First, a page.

LATEST VERSION: 1.9 - CHANGELOG
MySQL for PCF v1.9

Getting Started with PCF MySQL Galera

This topic explains how a developer on PCF can start using MySQL with their apps. It is important to note that MySQL for PCF v1 is different than standard MySQL and has some limitations that you must be aware of.

MySQL for PCF v1 Limitations

  • Only InnoDB tables are supported. Writes to other types of tables, such as MyISAM tables will not replicate across the cluster.
  • Explicit locking is not supported, i.e. LOCK TABLES, FLUSH TABLES tableA WITH READ_LOCK.
  • Large DDL (ie, schema changes like ALTER TABLE) will lock all schemas, affecting all sessions with the DB. This can be mitigated via a manual step using Galera’s RSU feature.
  • Table partitioning may cause the cluster to get into a hung state. This is as a result of the implicit table locks that are used when running table partition commands.
  • MySQL for PCF supports table triggers; however multiple triggers per table are not supported
  • All tables must have a primary key; multi-column primary keys are OK. This is because of the the way Galera replicates using row based replication and ensuring unique rows on each instance
  • While not explicitly a limitation, large transaction sizes may inhibit the performance of the cluster and thus the applications using the cluster. In a MariaDB Galera cluster, writes are processed as “a single memory-resident buffer”, so very large transactions will adversely affect cluster performance.
  • Do not execute a DML statement in parallel with a DDL statement when both statements affect the same tables. Locking is lax in Galera, even in single node mode. Rather than the DDL waiting for the DML to finish, they will both apply immediately to the cluster and may cause unexpected side effects.
  • Do not rely on auto increment values being sequential as Galera guarantees auto-incrementing unique non-conflicting sequences, so each node will have gaps in IDs. Furthermore, Galera sets user’s to READ ONLY in regards to auto increment variables. Without this feature, Galera would require shared locking of the auto increment variables across the cluster, causing it to be slower and less reliable
  • MySQL for PCF does not support MySQL 5.7’s JSON
  • Max size of a DDL or DML is limted to 2GB
  • Defining whether the node splits large Load Data commands into more maneageable units

How to Check Your App for Limitations

Certain types of queries may cause deadlocks. For example, transactions like UPDATE or SELECT ... for UPDATE when querying rows in opposite order will cause the queries to deadlock. Rewriting these queries and SQL statements will help minimize the deadlocks that your application experiences. One such solution is to query for a bunch of potential rows, then do an update statement. The MySQL documentation provides more information about InnoDB Deadlocks and Handling InnoDB Deadlocks.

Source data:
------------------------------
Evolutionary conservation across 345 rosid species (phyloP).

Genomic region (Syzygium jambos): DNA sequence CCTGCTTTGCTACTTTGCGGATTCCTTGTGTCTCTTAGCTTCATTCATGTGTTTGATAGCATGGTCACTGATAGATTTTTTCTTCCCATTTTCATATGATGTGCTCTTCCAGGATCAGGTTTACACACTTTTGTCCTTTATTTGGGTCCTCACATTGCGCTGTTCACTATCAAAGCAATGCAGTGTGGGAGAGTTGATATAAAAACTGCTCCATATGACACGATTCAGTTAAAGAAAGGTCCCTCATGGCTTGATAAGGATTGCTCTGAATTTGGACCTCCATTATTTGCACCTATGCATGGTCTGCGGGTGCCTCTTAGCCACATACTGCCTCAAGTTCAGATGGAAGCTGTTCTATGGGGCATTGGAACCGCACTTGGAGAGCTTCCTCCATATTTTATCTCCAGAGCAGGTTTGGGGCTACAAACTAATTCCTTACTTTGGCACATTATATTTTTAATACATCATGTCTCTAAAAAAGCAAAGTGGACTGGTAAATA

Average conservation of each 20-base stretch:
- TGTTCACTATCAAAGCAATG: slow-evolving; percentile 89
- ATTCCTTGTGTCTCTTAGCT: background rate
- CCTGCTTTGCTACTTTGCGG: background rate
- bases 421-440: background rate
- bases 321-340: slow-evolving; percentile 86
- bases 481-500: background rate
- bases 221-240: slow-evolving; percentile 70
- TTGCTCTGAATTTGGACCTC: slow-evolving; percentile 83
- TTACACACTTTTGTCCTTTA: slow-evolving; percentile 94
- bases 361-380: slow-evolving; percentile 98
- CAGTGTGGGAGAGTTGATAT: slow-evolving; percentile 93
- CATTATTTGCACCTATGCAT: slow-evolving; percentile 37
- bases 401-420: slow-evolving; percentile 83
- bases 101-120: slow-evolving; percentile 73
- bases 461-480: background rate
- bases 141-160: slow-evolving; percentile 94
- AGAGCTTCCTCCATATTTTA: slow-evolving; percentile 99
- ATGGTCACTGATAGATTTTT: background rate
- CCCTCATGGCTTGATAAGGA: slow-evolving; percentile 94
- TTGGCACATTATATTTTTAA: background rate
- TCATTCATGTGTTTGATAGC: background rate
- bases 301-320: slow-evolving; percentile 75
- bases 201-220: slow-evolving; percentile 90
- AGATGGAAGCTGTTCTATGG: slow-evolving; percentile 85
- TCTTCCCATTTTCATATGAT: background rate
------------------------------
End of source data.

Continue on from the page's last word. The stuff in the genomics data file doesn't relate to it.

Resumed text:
Provisioning and Binding via Cloud Foundry

As part of installation the product is automatically registered with Pivotal Cloud Foundry Elastic Runtime (see Lifecycle Errands). On successful installation, the MySQL service is available to application developers in the Services Marketplace, via the web-based Developer Console or cf marketplace. Developers can then provision instances of the service and bind them to their applications:

$ cf create-service p-mysql 100mb-dev mydb
$ cf bind-service myapp mydb
$ cf restart myapp

For more information about the use of services, see the Services Overview.

Example Application

To help application developers get started with MySQL for PCF, we have provided an example application, which can be downloaded here. Instructions can be found in the included README.

Service Instance Dashboard

Cloud Foundry users can access a dashboard for each MySQL service instances via SSO from Apps Manager. The dashboard displays current storage utilization of the database and the plan quota for storage. On the Space page in Apps Manager, users with the Space Developer role will find a Manage link next to the instance. Clicking this link will log users into the service dashboard via SSO.

Additionally, the dashboard URL can be discovered via the CLI, using cf service [instance name]. For example:

$ cf service acceptDB

Service instance: acceptDB
Service: p-mysql
Plan: 100mb-dev
Description: MySQL service for application development and testing
Documentation url:
Dashboard: https://p-mysql.sys.acceptance.cf-app.example.com/manage/instances/ddfa6842-b308-4983-a544-50b3d1fb62f0

In this example, the URL to the instance dashboard is https://p-mysql.sys.acceptance.cf-app.example.com/manage/instances/ddfa6842-b308-4983-a544-50b3d1fb62f0

Connect to your Database with the MySQL Plugin

You can use the Cloud Foundry Command Line Interface (cf CLI) MySQL plugin to connect to the MySQL databases used by your Cloud Foundry apps. The plugin supports the following actions:

  • Inspecting databases for debugging purposes.
  • Manually adjusting database schema or contents in development environments.
  • Dumping and restoring databases.

For more information, see the cf-mysql-plugin repository.

Create a pull request or raise an issue on the source for this page in GitHub